New Housing Models For The 21st Century Are Community-Oriented
With the number of single adults across the age spectrum growing each year, providing affordable housing options that cater to this demographic is an increasingly prominent priority for developers and policymakers.
“One popular solution is ‘co-housing,’ which typically entails smaller dwelling units in buildings offering a number of community-oriented spaces and services, including workspaces, social spaces, fitness centers, communal dining and even retail outlets and boutiques,” said Claire Altman, executive vice president of Affordable Housing and Community Development at Capalino+Company, New York City’s leading strategic consulting and government relations firm. Capalino’s land use, housing and real estate practice works closely with developers and owners to identify opportunities to meet this demand.
By supplementing smaller apartments with expanded common areas and amenities, these co-housing models foster an isolation-combatting community experience not found in more traditional multifamily buildings. Co-living, a concept the office disruptor WeWork has invested in and has ambitious plans for, is an extreme version of co-housing popping up in urban, high-rent areas. Its emphasis on shared spaces, all-inclusive rent, move-in-ready suites and numerous events and programs all managed by a universal app unites residents in a “dorm for adults.”
Modern technology has made space conservation easier, as documents, videos, music and other media have become fully digital and accessible through the cloud. With smart design and convertible furniture elements, residents may find the small square footage sacrifice they make in co-housing barely perceptible.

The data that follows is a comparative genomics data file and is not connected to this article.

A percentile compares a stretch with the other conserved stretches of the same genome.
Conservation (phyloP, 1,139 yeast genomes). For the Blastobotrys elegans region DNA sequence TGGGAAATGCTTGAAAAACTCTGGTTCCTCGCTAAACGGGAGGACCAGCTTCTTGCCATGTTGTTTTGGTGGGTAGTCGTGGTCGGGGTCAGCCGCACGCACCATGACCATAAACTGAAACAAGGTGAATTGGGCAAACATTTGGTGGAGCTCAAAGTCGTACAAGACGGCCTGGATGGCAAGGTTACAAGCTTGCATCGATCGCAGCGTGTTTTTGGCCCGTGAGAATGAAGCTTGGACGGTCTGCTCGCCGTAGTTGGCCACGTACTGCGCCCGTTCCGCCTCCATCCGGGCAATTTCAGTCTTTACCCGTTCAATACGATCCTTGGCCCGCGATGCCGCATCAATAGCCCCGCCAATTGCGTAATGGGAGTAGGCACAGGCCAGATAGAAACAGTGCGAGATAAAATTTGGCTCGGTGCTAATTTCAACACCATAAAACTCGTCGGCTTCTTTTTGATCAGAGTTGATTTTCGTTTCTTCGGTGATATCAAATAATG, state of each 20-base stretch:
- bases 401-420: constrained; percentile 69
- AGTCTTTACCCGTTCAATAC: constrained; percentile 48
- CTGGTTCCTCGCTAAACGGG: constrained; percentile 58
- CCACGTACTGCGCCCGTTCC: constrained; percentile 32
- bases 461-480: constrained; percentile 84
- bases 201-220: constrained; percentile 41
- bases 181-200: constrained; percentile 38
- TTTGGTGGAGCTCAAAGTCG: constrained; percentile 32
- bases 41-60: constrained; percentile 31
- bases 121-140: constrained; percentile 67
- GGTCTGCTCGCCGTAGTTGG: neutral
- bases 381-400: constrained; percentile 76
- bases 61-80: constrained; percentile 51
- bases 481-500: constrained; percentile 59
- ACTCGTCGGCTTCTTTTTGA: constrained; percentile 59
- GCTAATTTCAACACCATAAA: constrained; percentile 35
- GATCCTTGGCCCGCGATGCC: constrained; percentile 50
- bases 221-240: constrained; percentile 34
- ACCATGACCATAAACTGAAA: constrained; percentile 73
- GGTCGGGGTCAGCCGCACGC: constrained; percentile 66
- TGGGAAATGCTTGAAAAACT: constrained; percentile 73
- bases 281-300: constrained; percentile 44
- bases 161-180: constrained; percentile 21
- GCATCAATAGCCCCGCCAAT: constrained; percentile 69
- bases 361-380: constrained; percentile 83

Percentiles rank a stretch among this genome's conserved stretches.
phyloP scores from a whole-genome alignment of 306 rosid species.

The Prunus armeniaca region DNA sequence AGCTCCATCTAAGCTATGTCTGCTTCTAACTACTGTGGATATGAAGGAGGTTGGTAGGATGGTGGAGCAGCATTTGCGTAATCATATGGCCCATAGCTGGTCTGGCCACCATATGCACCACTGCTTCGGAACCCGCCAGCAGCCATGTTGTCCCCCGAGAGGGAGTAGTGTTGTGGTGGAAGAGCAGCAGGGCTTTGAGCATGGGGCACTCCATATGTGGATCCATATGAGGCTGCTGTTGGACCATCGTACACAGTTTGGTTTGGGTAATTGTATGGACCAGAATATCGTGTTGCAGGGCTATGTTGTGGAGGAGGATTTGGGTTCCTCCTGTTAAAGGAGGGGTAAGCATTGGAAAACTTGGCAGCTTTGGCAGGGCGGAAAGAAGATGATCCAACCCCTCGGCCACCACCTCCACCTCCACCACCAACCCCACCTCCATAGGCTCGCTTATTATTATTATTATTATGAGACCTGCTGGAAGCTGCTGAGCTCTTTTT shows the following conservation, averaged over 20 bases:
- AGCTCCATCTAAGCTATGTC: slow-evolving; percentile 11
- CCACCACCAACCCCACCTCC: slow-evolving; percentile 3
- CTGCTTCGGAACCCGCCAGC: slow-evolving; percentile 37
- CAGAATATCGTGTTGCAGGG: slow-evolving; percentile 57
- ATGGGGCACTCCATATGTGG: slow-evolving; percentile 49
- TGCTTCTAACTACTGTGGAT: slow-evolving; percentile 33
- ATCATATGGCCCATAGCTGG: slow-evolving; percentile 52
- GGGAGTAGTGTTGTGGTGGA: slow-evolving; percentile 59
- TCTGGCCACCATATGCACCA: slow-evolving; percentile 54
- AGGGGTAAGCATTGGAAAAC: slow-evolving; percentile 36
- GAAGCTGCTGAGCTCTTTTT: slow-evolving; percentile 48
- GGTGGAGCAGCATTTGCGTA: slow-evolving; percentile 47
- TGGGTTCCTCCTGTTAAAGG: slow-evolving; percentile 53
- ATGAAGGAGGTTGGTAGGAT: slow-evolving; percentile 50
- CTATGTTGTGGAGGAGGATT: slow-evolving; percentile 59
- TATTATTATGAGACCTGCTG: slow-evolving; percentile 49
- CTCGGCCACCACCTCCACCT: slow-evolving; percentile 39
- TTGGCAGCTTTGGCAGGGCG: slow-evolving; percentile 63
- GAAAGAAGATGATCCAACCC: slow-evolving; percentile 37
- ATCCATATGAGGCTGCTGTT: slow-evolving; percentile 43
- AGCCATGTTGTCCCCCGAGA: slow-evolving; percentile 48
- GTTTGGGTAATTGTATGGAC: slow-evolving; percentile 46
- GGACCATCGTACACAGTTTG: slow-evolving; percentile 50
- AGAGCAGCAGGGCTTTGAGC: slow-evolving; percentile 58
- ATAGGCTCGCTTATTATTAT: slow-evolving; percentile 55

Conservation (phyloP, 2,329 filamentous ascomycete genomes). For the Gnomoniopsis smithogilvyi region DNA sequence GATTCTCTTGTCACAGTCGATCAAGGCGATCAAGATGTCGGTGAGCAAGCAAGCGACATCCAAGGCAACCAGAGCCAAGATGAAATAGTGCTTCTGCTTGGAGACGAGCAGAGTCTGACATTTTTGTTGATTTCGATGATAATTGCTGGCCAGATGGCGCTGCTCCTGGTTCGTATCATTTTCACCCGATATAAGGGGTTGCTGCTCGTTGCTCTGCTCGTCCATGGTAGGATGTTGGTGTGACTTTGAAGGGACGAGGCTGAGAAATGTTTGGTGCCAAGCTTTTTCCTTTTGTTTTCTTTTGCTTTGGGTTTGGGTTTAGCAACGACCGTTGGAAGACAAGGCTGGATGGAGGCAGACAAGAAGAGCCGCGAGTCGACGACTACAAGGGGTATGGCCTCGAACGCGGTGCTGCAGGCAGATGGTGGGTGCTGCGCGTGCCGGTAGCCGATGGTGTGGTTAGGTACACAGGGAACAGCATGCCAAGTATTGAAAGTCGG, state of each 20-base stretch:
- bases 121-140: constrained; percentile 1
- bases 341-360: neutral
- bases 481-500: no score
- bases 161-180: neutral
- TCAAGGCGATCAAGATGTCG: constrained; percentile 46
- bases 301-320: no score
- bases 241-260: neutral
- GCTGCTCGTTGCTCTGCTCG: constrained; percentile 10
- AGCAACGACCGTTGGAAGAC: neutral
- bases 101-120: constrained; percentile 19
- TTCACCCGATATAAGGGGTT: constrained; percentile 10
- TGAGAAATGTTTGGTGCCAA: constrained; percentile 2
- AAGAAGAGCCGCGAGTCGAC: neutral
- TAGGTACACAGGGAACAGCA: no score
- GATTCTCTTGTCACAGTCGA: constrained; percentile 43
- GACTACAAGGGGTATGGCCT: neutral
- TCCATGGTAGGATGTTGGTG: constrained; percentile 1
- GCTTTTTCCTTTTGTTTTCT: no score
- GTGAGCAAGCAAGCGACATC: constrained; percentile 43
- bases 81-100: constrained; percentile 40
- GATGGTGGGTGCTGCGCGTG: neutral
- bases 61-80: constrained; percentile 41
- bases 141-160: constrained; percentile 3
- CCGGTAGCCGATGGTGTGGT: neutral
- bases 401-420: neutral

There are a number of recently delivered projects exemplifying this trend, like Nash House, designed by PLP Architecture and built by The Collective on the outskirts of London. It provides a full range of amenities, including a gym, computer rooms, a spa, entertainment spaces, a restaurant and bar, for its young professional tenants. This type of intentional, sustainable, collaborative housing combats the loneliness that many single adults face due to our modern, tech-centric lifestyle.
In a way, co-housing mimics the archetypal small town communities of yesteryear, in which neighbors feel encouraged to spontaneously and harmoniously interact, participate in community activities, and have access to facilities on-site that a conventional multifamily property fails to provide. As a result, co-housing advocacy groups representing millennials and older generations have sprung up across the U.S.
“To make co-housing practical, proponents have to contend with restrictive housing codes in many jurisdictions that make the creation of these models challenging, or prohibit their construction outright,” Altman said.
For example, the New York City Zoning Code sets density controls that specify average unit sizes at 600 to 700 SF, making it difficult, if not impossible, to have a preponderance of smaller units. This poses difficulty for even the most creative, resourceful developers with co-housing plans. Designers must consider how to integrate their visions into the landscape and mitigate local officials’ density-related concerns.
“Rather than allowing these housing models through case-by-case waivers, New York City should develop statutory and regulatory approaches that would facilitate, rather than discourage, these and other innovative housing models,” Altman said.
The benefits of co-housing can be enormous. With greater space efficiency, building costs per person housed can be kept at financially manageable levels, creating affordable, trans-generationally appealing housing. These co-housing developments are building communities, which are the social fabric of society.
“As we meet the needs of a growing population and new household configurations, new housing models should be considered so that we maximize resources and meet changing needs,” Altman said.
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